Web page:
There are probably 1000 photographers who want to sell nature and wildlife images for every single one who can do it successfully. Just think, who wouldn’t want to get paid for going to places like national parks and lovely wilderness? While the call of the wild is strong, the prospect of making a living as a nature and wildlife photographer is not. This is a highly competitive category where many amateurs like to dabble. This makes it even harder to succeed.
Successful nature/wildlife photographers rely on several outlets for income. Some sell their work exclusively to textbook publishers, others combine book publishers with calendar and post card publishers. Fine art nature/wildlife prints can be successful as can commercial licensing of natural images to stock and advertising agencies.
To stand out in this crowded field you need to devote most of your time to marketing, not making photographs.
This is also probably the lowest paying of all the photographic specialties merely because there is so much competition. If someone has a picture of your favorite cat and is willing to license it for less than you are, you’ll have a hard time convincing the buyer that your shot is better than the already existing 1.2 billion cat photos.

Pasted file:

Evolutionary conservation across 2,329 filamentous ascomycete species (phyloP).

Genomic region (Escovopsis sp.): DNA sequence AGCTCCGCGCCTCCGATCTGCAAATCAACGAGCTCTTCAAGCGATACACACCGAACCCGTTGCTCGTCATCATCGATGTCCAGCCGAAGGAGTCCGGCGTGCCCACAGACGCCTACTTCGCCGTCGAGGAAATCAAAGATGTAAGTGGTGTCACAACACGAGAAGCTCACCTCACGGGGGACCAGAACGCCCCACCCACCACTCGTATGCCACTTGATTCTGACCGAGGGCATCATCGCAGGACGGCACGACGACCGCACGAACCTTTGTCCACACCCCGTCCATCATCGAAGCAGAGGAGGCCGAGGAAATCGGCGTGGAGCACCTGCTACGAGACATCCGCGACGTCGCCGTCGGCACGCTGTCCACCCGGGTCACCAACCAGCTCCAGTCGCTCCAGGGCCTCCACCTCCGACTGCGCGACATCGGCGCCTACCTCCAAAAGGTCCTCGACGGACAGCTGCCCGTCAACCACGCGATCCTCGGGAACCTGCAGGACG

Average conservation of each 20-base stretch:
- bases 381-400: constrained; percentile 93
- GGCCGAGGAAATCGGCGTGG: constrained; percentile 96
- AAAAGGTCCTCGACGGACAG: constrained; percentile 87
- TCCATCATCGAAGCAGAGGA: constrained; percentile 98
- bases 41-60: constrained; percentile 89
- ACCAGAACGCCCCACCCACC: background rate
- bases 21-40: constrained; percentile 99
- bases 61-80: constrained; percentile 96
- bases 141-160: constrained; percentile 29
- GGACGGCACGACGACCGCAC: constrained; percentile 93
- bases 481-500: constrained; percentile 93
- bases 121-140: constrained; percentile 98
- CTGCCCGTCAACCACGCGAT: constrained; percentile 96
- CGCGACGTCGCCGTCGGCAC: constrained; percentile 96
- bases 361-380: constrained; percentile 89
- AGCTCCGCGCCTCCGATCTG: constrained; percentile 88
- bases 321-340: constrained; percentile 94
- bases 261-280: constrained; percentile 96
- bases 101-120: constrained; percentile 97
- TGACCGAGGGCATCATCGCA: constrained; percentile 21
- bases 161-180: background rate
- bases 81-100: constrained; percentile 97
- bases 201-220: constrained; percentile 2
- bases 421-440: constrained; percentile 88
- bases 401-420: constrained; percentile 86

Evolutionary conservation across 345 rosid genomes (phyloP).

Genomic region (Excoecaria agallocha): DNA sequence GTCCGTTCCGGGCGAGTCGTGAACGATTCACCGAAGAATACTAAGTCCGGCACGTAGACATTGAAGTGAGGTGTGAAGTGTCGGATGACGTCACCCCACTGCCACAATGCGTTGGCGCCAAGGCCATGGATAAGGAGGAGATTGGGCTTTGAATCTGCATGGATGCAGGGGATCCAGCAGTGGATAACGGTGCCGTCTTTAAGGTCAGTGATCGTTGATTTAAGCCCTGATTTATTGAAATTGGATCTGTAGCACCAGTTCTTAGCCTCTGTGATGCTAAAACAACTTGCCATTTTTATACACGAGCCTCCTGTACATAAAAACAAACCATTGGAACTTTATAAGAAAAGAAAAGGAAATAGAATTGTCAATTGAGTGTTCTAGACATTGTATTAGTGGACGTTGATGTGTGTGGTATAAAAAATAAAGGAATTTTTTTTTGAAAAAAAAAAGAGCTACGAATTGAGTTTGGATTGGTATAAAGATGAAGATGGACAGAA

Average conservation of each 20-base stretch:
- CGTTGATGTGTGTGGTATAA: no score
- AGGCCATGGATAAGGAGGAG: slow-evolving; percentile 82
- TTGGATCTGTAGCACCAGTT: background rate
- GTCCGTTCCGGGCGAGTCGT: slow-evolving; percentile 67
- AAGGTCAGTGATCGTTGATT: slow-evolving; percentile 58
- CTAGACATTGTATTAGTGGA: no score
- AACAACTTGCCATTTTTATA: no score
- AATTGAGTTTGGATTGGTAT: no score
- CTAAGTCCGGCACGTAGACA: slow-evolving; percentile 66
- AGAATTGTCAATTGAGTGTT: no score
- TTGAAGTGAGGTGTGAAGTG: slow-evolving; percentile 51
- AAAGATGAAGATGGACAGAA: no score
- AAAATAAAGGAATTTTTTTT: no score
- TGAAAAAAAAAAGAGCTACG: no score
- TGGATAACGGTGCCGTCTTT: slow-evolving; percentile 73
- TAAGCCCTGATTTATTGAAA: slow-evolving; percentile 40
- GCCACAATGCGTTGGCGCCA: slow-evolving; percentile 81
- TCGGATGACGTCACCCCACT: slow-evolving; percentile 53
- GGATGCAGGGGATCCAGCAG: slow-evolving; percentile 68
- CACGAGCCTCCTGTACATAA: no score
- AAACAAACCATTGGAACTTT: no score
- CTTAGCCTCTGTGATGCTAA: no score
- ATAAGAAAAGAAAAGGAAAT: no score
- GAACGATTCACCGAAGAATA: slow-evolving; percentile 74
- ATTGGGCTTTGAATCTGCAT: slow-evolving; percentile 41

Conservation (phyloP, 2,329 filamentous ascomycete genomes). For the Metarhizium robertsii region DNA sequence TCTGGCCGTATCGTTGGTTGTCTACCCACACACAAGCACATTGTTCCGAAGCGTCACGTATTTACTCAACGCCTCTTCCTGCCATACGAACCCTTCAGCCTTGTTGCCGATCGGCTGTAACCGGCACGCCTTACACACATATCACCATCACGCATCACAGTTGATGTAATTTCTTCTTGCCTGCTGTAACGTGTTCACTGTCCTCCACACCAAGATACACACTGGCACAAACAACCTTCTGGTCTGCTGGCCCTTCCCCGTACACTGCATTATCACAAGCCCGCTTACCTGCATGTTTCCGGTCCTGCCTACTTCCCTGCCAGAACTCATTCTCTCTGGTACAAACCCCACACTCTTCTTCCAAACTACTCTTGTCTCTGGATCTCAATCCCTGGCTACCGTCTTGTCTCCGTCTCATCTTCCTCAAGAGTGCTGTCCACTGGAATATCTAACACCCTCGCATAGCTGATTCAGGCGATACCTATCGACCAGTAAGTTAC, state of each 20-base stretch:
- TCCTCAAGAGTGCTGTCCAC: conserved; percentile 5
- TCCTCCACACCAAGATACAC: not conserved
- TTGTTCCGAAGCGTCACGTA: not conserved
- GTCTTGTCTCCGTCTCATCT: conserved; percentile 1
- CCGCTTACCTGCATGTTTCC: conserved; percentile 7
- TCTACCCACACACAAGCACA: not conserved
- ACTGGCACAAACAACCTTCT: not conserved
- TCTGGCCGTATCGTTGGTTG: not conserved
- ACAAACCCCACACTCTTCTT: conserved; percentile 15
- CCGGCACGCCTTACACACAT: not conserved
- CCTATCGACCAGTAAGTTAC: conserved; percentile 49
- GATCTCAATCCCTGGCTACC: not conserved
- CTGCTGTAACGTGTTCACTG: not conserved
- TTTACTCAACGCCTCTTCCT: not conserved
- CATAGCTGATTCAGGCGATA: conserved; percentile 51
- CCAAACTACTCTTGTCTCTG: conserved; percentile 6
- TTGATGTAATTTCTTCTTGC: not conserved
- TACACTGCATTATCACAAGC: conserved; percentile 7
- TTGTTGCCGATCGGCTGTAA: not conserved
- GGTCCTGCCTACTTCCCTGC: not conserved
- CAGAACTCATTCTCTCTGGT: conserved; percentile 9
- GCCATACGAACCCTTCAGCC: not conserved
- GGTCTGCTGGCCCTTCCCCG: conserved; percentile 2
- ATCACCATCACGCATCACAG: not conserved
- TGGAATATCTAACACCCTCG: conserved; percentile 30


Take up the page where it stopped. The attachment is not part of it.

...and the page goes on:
Concentrating on a niche is one way nature and wildlife photographers can increase their ability to make money. Years ago I created a stock agency selling only bird photographs. Competing against broader stock agencies that offered thousands of subjects, my work was easy to find for those who needed just bird photographs. This sort of niche programming seems counterintuitive to people just starting their photography business, but it’s crucial to success.
Just think of all the people searching for photography to buy or license online. Are they searching the word “photography” or the words “bald eagle photograph?” If you tighten your niche, make sure your photos are discoverable based on very narrow keywords, you actually increase your chances of getting paid.
There are also some rare opportunities where you get a chance to “speak for the animals”. In these cases you may even get a commission to create a series of images. This has happened to me – although less frequently now than 10 years ago. There is a need. The natural habitats of so many incredible animals are being destroyed daily. Wildlife photographers have the ability to also be a part of the world of photojournalism as they document this destruction!
While this is a cramped market, there will always be a need for nature and wildlife images, especially for books and advertising use. If you want to get paid in sunshine and are willing to specialize, you can be happy in this category. Innovators who find new ways to “productize” their work will find the most success.
My advice is narrowly define your subject matter and promote it separately from any other genre of photography you practice. This will give you the best chance of breaking through.